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BEST PRACTICE

Use of Cash Flow Forecasts in Treasury Operations (2005, 2008 and 2011) (TIM)

Background. A cash flow forecast is an estimate of cash receipts and cash disbursements (together, cash transactions) during a given period. When used as a cash management guide, it can lead to the optimized use of funds as well as insure sufficient liquidity. When used for investment purposes it also helps identify maximum maturity limits, and weighted average maturity limits that establish potential benchmarks.

Cash flow forecasting can determine what dollar amount of the portfolio needs to remain liquid to meet disbursement obligations, generally on a monthly basis.  Also, it can identify core funds, or those funds available for longer-term investing which allows a longer maximum maturity. For instance, cash flow forecasts can help identify reasonable maximum maturity and a weighted average maturity for safety and liquidity in the portfolio. Cash flow forecasting is distinct from governmental accounting and budgeting. It is a forecast to measure the organization’s ability to meet liquidity needs. The ultimate goal of this forecast is to mitigate the need for short-term borrowing or liquidation of securities (investments) before maturity. Cash forecasting should take into consideration all organization-wide portfolios and funds. This allows spending patterns to be coordinated to mitigate potential shortfalls and balance the flow of funds.

Recommendation. The Government Finance Officers Association (GFOA) recommends that state and local governments take into account the following considerations when undertaking cash flow forecasting:

  1. All operating departments should be involved in developing reasonable expectations of timing and amounts of planned expenditures. This ensures all possible outflows of resources are measured, and if needed, prioritized. Forecast time frames should accurately reflect the cash transactions of the organization.
  2. The organization’s goals should drive the prioritization of expenditures. Further, fixed items such as payroll, employee benefits, insurance, and debt service should have priority of cash demand over discretionary expenditures. 
  3. Historical data should be used to measure activity of a cyclical nature, both for receipts and disbursements. A well-established base of financial activity predicated on historical data enables the cash forecaster to anticipate disbursements and receipts. This activity should be verified by the operating department for its likely recurrence. Analytical software can be used to maintain historical data and provide an enhanced ability to forecast future liquidity needs.  Analytical software can also enhance the organization’s ability to perform statistical analysis to compare the forecast to actual activity.   Dependent upon the use of the information, the 80-20 Rule can be used to maintain information and reduce gathering and maintenance efforts.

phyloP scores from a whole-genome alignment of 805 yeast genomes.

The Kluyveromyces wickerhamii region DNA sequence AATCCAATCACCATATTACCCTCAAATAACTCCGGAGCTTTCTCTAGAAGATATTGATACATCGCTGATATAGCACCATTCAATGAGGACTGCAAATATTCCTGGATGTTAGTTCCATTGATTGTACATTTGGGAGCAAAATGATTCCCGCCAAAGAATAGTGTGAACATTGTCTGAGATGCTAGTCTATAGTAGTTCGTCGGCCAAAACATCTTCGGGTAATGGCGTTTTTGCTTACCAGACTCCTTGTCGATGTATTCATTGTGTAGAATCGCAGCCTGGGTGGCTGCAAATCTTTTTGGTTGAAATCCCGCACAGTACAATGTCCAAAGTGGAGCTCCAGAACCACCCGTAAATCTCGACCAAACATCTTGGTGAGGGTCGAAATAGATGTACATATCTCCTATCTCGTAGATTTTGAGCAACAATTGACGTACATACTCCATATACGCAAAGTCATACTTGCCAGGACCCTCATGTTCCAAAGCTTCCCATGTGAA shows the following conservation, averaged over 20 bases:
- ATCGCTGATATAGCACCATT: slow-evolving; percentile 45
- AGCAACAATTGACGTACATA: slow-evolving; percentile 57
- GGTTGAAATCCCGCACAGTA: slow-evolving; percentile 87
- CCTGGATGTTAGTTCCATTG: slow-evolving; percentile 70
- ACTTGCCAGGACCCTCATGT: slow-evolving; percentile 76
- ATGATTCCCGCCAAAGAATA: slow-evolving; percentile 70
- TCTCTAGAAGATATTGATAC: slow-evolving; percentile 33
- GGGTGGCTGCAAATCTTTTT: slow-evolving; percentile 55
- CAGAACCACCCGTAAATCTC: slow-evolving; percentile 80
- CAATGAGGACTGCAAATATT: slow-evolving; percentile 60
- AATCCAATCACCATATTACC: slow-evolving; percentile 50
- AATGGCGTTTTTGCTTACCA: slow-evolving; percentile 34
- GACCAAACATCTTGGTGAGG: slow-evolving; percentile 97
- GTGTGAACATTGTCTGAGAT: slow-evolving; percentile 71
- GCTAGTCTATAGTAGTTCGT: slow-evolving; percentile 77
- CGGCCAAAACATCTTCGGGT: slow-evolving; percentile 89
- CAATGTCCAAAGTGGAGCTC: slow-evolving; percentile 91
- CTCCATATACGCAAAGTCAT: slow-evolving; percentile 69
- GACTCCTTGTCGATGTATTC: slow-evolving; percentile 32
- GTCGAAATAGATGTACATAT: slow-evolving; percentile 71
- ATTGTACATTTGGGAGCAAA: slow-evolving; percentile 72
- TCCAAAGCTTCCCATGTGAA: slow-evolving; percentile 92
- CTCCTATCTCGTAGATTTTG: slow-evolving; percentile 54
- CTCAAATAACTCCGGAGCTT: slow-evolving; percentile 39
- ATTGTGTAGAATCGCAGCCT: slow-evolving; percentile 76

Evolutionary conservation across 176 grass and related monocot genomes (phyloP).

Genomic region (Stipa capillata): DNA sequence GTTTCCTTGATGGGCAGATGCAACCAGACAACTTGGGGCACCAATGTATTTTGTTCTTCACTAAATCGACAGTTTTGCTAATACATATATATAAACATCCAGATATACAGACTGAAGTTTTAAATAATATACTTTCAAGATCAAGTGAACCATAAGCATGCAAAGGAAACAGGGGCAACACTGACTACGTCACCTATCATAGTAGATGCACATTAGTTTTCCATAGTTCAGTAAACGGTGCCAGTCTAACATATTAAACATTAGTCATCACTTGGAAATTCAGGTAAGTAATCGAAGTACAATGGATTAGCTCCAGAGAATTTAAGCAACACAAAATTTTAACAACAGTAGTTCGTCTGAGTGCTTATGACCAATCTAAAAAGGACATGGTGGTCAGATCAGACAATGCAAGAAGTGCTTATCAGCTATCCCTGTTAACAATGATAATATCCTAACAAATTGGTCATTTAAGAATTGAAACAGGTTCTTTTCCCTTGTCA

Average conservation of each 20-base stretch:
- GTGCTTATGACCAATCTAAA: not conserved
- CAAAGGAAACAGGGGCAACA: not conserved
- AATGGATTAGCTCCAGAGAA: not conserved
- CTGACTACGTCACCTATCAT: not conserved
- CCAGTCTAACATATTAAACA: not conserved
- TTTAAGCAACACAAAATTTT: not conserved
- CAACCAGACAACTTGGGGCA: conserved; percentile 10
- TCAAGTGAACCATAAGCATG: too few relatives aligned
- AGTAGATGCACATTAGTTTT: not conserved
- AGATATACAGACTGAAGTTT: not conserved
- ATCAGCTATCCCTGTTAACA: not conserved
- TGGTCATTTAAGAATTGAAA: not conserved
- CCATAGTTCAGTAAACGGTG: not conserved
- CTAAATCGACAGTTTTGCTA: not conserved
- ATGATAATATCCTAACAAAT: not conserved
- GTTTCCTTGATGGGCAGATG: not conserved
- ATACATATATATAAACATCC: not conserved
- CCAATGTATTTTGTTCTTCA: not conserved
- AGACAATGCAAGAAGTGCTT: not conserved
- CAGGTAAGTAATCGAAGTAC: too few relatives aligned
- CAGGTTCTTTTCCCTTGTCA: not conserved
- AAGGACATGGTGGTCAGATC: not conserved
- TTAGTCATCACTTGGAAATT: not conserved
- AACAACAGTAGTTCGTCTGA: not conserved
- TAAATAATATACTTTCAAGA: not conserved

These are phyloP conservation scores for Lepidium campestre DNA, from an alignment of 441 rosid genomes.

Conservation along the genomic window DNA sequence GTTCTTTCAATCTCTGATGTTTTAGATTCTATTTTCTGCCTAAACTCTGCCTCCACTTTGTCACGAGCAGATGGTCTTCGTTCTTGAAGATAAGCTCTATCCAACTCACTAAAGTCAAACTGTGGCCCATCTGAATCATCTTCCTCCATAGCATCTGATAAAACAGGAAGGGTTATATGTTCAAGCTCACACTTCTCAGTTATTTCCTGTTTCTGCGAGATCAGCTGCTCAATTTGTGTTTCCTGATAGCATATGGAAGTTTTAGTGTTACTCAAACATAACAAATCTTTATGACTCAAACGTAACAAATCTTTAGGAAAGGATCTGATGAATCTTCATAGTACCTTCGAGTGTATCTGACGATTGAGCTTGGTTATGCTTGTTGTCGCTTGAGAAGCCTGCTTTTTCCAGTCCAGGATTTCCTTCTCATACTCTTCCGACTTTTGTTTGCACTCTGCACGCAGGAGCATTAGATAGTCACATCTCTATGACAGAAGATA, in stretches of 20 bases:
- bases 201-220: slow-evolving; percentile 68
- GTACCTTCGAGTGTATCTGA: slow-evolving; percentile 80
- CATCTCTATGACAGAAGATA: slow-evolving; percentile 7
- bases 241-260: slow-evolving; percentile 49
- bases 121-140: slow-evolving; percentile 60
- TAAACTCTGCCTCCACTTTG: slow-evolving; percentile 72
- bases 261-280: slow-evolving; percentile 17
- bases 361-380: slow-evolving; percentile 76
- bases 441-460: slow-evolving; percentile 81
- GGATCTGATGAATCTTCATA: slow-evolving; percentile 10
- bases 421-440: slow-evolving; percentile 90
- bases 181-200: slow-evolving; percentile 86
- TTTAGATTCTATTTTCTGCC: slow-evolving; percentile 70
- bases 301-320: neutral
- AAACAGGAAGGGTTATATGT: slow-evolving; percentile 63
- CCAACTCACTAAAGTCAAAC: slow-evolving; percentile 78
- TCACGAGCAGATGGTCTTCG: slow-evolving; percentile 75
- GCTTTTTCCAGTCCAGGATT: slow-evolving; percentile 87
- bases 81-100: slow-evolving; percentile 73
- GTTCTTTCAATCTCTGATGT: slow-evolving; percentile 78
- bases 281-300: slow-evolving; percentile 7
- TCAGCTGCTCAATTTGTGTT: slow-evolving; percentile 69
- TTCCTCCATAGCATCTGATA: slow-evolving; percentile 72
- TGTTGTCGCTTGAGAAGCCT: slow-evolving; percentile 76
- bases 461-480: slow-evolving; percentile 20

4. A forecast for receipts should include expected inflows and investment maturities. Inflows include payments such as property taxes, utility payments, and user fees. Maturities include all items held in investments that will mature during the forecast time frame. 
  5. A forecast for disbursements should include regular expenditures such as payroll and recognize non-repetitive expenditures.  Historical data can assist in forecasting disbursements. 
  6. Cash flow forecasts should be used to recognize the items and controls that influence the organization’s cash position. Organizations should develop strategies to implement effective and efficient cash management techniques such as collecting receipts as soon as possible and managing disbursements judiciously.
  7. Forecasts should be made conservatively. Fluctuations may occur in both receipts and disbursements for a variety of reasons. The level of precision required in a forecast or tolerance for variance should be determined at the organizational level and not on an ad hoc basis. 
  8. Forecasts should be updated on a regular basis, for example, monthly. The frequency of such updates is determined by the volatility of revenues and expenditures.  Daily monitoring and recording of actual revenues and expenditures by major categories can greatly enhance the organization’s ability to prepare timely updates to the cash flow forecast..

References.
  • Fiscal First Aid Quick Reference:  Develop Cash Flow Reporting, Sofia Anastopoulos and Michael E. Bailey, GFOA Fiscal First Aid website (www.gfoa.org)
  • "Do You Know Where Your Cash Is? "Michael E. Bailey, Treasury Management Newsletter, February 2010.
  • “Tactical Financial Management:  Cash Flow and Budgetary Variance Analysis,” Shayne C. Kavanagh and Christopher J. Swanson, Government Finance Review, October 2009.
  • “Optimizing Funds with Cash Flow Forecasting,” Erik W. Bush, Government Finance Review, August 2005.
  • Essentials of Treasury Management, David P. Higgins, Association for Financial Professionals, January 2005.
  • Cash and Investment Management, Management Policies in Local Government, Fifth Edition, Larson, M. Corinne, International City/County Management Association, 2004.
  • Banking Relations, editor, Nicholas Greifer, GFOA, 2004. 
  • “Cash Forecasting for the Public Sector,” Michael A. Gallanis, Treasury Management Newsletter, July 2003
  • GFOA Best Practice, “Appropriate Level of Unreserved Fund Balance in the General Fund,” 2002.
  • Introduction Fiscal Administration. Analysis and Applications for the Public Sector, John Mikesell, 1999.
  • Fiscal Administration. Analysis and Applications for the Public Sector, John Mikesell, 1999.

Approved by the GFOA’s Executive Board, February, 2011.